Bruges Triennial 2018: Liquid City
Liquid City, the liquid city: this is the theme of the second edition of the Triennial of Contemporary Art and Architecture 2018 & nbsp; underway in Bruges & nbsp; (Belgium). Until next September 16th, the medieval city, a jewel of West Flanders and a UNESCO heritage site, will be & nbsp; animated by 15 & nbsp; artistic and architectural structures & nbsp; realized by as many creatives & nbsp; internationally renowned that wanted to compare on the crisis of the 'liquid society' & nbsp ; postulate & nbsp; from the Polish sociologist and philosopher Zygmunt Bauman & nbsp; disappeared in 2017. & nbsp; "How can it be flexible, liquid, resilient, a historic city like Bruges, in an age where there seems to be no more certainty?", they asked to & nbsp ; artists and architects the two curators & nbsp; Til-Holger Borchert and Michel Dewilde. The answer is in a series of works that invite you to rethink the canals, the alleys, the squares and the main gathering places of the community, looking at the challenges of the near future and using & nbsp; the image of today's 'liquid city' as a metaphor & nbsp; of a social and & nbsp; urban change.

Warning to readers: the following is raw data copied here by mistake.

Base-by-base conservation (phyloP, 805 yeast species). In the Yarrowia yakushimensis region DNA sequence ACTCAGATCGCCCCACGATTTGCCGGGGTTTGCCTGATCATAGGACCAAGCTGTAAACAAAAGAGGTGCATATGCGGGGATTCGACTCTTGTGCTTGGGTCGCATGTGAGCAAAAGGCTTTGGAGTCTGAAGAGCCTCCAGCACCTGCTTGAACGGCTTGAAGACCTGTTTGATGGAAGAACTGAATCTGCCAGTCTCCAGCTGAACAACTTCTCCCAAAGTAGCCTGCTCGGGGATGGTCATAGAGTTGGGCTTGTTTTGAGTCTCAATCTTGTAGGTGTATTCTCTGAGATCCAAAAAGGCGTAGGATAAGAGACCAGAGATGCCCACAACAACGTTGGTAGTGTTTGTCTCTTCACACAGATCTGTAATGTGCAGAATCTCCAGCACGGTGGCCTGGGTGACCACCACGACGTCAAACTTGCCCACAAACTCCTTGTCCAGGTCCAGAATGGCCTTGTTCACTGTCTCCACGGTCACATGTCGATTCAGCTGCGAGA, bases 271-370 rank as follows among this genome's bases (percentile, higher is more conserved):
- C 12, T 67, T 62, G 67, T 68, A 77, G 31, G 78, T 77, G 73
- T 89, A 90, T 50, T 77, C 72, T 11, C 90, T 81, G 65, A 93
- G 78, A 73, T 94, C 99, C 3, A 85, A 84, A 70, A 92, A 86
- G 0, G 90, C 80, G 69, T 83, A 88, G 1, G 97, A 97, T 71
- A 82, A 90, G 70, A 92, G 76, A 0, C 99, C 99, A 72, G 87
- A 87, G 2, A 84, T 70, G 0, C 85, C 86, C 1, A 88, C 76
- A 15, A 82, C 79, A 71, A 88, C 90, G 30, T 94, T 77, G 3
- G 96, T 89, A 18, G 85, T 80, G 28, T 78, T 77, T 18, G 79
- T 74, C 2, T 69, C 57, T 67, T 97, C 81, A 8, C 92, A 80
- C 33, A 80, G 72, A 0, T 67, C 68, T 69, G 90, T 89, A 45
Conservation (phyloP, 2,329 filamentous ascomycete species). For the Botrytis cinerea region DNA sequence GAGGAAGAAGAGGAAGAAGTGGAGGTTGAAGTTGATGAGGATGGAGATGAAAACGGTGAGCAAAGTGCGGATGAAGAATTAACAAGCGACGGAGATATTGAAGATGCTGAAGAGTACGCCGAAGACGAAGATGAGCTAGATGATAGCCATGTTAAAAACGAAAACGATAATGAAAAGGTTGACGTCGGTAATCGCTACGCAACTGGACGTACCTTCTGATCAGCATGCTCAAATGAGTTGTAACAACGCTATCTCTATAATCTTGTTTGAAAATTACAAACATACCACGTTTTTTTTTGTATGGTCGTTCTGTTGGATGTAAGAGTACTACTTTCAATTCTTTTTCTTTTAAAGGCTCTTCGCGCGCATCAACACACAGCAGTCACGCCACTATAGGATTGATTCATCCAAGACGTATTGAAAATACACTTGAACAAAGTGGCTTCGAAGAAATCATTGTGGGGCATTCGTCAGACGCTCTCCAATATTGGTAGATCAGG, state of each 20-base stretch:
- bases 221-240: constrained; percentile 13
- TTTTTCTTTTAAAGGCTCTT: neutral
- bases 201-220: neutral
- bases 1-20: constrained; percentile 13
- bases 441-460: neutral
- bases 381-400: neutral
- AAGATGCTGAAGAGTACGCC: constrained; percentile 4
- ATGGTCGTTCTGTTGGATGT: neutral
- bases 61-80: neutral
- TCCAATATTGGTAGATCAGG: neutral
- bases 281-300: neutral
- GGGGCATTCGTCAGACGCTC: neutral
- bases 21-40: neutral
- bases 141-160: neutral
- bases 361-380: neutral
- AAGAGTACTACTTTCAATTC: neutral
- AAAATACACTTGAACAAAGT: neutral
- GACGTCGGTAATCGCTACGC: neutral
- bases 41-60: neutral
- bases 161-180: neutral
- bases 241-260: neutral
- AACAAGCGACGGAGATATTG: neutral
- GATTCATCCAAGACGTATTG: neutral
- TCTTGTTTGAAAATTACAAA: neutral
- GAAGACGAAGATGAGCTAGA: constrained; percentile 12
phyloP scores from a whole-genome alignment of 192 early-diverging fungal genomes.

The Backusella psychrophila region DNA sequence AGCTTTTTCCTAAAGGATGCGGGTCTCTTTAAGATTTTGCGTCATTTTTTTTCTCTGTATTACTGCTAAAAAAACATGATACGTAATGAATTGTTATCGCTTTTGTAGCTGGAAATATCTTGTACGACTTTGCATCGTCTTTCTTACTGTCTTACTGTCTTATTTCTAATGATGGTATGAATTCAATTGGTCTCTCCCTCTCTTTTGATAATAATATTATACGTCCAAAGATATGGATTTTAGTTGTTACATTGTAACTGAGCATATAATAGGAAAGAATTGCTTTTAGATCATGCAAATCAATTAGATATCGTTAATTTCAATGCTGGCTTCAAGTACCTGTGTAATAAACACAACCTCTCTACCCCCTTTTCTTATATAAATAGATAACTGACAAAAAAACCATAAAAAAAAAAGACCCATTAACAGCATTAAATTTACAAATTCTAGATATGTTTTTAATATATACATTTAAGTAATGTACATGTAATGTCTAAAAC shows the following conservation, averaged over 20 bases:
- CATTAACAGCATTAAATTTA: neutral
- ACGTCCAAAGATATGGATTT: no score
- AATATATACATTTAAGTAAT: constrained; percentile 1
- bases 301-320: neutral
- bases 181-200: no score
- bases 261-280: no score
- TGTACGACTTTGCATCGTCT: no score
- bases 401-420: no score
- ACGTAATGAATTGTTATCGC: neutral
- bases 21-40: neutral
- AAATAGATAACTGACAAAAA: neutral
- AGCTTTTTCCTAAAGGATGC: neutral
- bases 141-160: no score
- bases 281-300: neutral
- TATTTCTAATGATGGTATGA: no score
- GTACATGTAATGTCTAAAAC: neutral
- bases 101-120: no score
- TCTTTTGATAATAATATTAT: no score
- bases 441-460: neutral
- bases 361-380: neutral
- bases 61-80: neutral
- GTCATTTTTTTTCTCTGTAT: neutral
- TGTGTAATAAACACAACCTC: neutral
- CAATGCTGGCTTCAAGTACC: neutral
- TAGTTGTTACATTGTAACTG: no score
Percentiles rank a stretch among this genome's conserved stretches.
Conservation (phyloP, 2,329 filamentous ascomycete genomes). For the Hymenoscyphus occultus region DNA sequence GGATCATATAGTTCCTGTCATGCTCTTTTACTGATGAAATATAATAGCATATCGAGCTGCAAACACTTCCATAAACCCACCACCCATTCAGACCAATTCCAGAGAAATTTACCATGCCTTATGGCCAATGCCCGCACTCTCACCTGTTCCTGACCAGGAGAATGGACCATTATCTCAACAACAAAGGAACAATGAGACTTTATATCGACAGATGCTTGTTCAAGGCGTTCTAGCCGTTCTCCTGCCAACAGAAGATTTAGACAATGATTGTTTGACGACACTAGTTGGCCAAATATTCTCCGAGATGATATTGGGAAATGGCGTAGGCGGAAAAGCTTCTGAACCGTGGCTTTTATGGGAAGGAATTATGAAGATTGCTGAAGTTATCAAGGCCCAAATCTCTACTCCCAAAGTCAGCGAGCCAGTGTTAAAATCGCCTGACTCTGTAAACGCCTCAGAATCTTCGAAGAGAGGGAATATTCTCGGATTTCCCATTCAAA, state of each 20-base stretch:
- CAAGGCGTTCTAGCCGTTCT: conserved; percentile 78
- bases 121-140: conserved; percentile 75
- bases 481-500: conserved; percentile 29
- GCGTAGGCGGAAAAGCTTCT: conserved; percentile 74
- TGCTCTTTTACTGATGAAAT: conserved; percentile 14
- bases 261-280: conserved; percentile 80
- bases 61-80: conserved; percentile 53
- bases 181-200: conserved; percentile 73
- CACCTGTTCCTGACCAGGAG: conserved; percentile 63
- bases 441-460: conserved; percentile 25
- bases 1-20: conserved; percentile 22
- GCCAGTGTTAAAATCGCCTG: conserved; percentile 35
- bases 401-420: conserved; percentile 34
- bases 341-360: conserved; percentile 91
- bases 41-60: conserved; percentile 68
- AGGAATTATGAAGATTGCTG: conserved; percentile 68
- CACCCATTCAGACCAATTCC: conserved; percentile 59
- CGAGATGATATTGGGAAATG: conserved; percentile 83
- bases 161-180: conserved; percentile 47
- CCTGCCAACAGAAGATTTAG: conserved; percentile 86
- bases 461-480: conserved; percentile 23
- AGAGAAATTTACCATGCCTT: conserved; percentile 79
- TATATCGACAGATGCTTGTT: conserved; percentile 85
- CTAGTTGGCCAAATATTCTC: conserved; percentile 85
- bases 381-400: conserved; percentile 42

The goal is to create a path that encourages visitors not only to admire the works but also to experience them, participating personally in the creative process. How & nbsp; the floating pavilion of the Spanish architects Selgascano. Installed in the & nbsp; near the Coupure, it is a tunnel with an organic & nbsp; shape with pink, orange and yellow transparent walls that & nbsp; change the perception of the channel it faces. The same goes for & nbsp; the ‘Floating Island’ by the Korean architectural firm OBBA, & nbsp; a floating platform that colonizes over 100 square meters of river surface & nbsp; Reien, & nbsp; at the Snaggaardbrug bridge. And again on the subject of works on water, moored among the Bruges canals is also the 'Minne Floating School' by & nbsp; Kunlé Adeyemi – Studio & nbsp; NLÉ, & nbsp; the most recent version of the floating school that won the Silver Lion at the 2016 Venice Architecture Biennale, a mobile building that can adapt to tidal movements, & nbsp; ready for the 'liquid future'. On the same theme also worked & nbsp; Peter Van Driessche of Atelier4 & nbsp; with the installation 'INFINITI²³' placed & nbsp; near the convention center Site Oud Sint-Jan, a wooden tower & nbsp; consisting of modules & nbsp; housing & nbsp; stacked trying to provide a solution to the problem of rising sea levels. Among the most awaited guests, & nbsp; Tomas Saraceno who will bring the video-installation & nbsp; 'Aerocene' to the Triennale showing flying sculptures suspended over the city with which the artist imagines a & nbsp; future of & nbsp; communities floating in zero-energy air, activated & nbsp; from the sun and wind. & nbsp; But the most symbolic work of this edition & nbsp; is perhaps the sculpture 'Skyscraper' designed & nbsp; by StudioKCA. & nbsp; Behind the monument to & nbsp; Jan Van Eyck & nbsp; right in the city center, a gigantic whale comes out of the water & nbsp; with 5 tons of recycled plastic recovered from the seas and beaches of Hawaii. A clear invitation to reflect on the pollution of the planet.